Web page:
Assembly language

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Assembly is a human-readable rendition of the machine language that a specific computer architecture uses. Machine language, a mere pattern of bits, is made readable by replacing the raw values with short commands, called mnemonics, and their arguments.

So, while a computer will recognize what

 10110000 01100001

does, for programmers it is easier to remember the semantics of the equivalent

 mov $0x61, %al

(it means to move the hexadecimal value 61 (97 decimal) into the register 'al'.)

Unlike in high-level languages, there is a 1-to-1 mapping from simple assembly to machine language, so that computers can translate in both directions without losing information. Transforming assembly into machine languages is accomplished by an assembler, the other direction by a disassembler. When real programming is done in assembly, it is usually in a bit more complex variant, and the convenient mapping is gone.

Every computer architecture has its own machine language, and henceforth its own assembly language (the example above is from the i386). These languages differ by the number and type of operations that they support; while all general-purpose computers are able carry out the same functionality, the way they do it differs.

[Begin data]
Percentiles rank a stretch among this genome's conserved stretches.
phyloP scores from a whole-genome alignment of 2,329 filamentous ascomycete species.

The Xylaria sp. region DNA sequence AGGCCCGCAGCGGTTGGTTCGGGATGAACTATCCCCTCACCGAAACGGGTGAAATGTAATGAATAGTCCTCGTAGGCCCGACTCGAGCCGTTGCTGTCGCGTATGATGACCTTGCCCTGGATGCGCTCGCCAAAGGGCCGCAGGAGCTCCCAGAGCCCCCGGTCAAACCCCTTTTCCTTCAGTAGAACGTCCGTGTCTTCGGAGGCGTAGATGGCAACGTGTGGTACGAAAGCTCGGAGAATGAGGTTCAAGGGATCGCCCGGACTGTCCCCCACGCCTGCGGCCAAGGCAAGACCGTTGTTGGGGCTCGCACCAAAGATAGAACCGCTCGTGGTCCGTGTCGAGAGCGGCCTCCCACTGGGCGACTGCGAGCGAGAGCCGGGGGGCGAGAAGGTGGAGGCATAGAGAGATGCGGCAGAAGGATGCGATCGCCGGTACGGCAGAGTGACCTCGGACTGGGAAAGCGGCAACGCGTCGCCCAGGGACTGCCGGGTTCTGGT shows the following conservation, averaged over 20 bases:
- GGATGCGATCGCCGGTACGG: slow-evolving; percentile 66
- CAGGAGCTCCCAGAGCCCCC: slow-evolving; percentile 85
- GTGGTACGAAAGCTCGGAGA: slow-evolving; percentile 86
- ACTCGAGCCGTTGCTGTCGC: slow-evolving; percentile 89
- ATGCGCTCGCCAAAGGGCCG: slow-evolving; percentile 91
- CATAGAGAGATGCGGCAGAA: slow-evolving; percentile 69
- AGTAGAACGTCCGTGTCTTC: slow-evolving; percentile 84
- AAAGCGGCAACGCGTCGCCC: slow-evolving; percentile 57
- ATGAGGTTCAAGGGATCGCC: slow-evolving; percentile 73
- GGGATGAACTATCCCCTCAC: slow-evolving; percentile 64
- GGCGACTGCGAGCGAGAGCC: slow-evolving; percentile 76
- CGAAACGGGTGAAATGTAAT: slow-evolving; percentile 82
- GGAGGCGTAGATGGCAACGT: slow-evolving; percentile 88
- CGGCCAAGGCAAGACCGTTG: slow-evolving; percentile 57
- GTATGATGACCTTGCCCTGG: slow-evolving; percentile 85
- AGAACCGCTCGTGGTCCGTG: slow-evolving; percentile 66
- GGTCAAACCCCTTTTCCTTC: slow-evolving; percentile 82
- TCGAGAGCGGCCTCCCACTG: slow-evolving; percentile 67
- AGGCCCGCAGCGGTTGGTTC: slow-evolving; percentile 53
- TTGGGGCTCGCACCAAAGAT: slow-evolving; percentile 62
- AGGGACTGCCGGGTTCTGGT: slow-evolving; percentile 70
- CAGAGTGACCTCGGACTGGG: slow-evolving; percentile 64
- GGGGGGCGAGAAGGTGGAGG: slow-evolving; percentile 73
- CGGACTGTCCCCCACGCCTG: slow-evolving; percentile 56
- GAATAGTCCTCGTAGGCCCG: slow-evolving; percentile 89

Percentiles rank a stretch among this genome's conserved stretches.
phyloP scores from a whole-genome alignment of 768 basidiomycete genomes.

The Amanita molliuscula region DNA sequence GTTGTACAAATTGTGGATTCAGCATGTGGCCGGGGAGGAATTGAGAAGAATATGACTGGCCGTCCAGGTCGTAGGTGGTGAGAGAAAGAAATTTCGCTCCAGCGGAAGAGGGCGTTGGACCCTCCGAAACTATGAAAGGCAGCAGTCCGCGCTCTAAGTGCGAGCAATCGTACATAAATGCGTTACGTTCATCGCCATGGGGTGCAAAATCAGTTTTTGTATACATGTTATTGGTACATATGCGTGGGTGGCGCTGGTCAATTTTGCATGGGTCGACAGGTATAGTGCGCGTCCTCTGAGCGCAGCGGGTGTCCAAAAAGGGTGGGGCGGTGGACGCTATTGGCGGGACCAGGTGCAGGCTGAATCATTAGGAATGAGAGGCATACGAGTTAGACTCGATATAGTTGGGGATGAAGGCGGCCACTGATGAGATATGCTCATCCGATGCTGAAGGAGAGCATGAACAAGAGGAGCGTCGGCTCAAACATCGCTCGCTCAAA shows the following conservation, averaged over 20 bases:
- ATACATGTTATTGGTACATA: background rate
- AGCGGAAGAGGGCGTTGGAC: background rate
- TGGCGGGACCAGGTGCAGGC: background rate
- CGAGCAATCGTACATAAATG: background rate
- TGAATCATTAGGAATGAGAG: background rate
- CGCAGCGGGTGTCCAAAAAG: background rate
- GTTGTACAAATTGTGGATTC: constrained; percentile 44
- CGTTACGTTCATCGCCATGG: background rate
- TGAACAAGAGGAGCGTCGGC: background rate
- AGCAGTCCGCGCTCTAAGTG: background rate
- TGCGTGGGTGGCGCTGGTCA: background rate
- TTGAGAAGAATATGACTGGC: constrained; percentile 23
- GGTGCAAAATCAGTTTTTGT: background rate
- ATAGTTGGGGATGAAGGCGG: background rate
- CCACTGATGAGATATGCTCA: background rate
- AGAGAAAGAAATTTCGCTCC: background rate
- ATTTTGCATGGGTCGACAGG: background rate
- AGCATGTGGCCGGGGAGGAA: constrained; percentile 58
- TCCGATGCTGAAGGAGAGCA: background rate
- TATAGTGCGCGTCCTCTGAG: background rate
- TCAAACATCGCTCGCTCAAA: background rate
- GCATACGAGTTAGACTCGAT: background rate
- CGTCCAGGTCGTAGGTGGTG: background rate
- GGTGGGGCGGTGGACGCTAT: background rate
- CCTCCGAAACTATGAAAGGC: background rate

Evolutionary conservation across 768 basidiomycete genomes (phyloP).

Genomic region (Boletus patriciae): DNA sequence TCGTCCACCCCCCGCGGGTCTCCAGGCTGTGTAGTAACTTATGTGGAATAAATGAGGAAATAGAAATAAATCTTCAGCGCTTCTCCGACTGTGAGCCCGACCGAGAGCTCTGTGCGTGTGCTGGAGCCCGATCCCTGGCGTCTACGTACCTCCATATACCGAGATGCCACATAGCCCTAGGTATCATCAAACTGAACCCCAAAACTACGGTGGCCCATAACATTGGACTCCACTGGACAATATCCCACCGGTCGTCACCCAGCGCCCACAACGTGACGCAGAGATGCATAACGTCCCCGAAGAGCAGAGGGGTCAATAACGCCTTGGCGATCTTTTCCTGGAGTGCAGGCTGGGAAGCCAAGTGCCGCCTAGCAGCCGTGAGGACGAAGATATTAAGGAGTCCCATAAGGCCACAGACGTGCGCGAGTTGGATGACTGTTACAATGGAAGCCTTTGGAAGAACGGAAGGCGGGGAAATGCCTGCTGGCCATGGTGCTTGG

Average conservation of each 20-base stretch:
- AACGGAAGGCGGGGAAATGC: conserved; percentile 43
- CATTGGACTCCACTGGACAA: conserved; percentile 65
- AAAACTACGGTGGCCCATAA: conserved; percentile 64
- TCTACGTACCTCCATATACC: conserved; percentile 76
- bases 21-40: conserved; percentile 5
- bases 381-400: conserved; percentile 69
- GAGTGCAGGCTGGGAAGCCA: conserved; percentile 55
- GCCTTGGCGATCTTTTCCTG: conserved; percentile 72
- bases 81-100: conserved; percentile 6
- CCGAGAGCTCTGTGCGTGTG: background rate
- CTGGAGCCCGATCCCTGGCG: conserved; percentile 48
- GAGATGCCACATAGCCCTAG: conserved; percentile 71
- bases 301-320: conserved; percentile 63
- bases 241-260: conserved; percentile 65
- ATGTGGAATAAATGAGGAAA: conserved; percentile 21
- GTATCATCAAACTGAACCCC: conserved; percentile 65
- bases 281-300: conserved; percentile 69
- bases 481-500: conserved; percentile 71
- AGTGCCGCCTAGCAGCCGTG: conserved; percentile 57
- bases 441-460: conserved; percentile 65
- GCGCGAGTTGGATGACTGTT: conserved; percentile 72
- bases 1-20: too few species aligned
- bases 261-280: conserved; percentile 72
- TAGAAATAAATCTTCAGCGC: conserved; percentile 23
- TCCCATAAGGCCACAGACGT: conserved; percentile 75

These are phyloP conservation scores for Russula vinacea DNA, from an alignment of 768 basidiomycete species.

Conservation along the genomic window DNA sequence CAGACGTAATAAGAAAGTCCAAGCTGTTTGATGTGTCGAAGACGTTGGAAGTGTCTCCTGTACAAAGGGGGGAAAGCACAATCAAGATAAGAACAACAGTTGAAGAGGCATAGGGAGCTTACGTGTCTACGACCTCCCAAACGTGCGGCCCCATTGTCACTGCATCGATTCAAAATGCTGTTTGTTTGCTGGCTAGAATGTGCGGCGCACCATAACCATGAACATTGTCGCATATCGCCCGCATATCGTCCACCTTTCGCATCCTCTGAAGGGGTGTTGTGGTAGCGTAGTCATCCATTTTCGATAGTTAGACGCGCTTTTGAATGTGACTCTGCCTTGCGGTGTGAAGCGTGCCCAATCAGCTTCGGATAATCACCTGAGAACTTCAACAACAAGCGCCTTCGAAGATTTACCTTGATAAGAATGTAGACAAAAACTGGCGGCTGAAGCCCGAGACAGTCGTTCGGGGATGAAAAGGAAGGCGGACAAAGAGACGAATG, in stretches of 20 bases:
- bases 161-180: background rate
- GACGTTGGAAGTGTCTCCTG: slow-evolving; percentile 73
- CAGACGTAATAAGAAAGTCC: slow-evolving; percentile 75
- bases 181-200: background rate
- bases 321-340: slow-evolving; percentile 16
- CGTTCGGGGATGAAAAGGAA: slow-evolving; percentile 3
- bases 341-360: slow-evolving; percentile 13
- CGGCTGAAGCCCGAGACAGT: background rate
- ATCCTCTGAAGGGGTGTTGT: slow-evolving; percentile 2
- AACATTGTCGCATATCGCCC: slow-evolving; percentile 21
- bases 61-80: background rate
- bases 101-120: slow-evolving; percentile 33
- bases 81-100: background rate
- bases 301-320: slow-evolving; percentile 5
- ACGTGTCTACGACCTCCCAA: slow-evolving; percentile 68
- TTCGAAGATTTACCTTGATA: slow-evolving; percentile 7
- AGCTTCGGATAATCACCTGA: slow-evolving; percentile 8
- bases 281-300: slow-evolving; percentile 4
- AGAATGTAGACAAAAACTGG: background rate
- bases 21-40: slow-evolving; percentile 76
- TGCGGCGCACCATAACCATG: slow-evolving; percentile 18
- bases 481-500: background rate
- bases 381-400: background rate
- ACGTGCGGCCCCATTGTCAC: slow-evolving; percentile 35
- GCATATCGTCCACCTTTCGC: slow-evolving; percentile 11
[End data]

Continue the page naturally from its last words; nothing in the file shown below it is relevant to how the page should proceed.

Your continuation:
Nevertheless, some basic operations are available in almost all assembly languages:

  • moving
    • load a value into a register
    • move data from a memory location to a register, or vice versa
  • computing
    • add, subtract, multiply, or divide the values of two registers, placing the result in a register
    • combine two register values with logical and/or
    • negate a register value arithmetically or by logical not
  • affecting program flow
    • jump to another location in the program (normally, instructions are processed sequentially)
    • jump to another location, but save the next instruction as a point to return to
    • go back to the last return point

Specific languages will often have single, or a few instructions for operations which would otherwise take many instructions. Examples:

  • moving big blocks of memory
  • higher arithmetic (sine, cosine, square root, etc.)
  • applying a simple operation (for example, addition) to a vector of values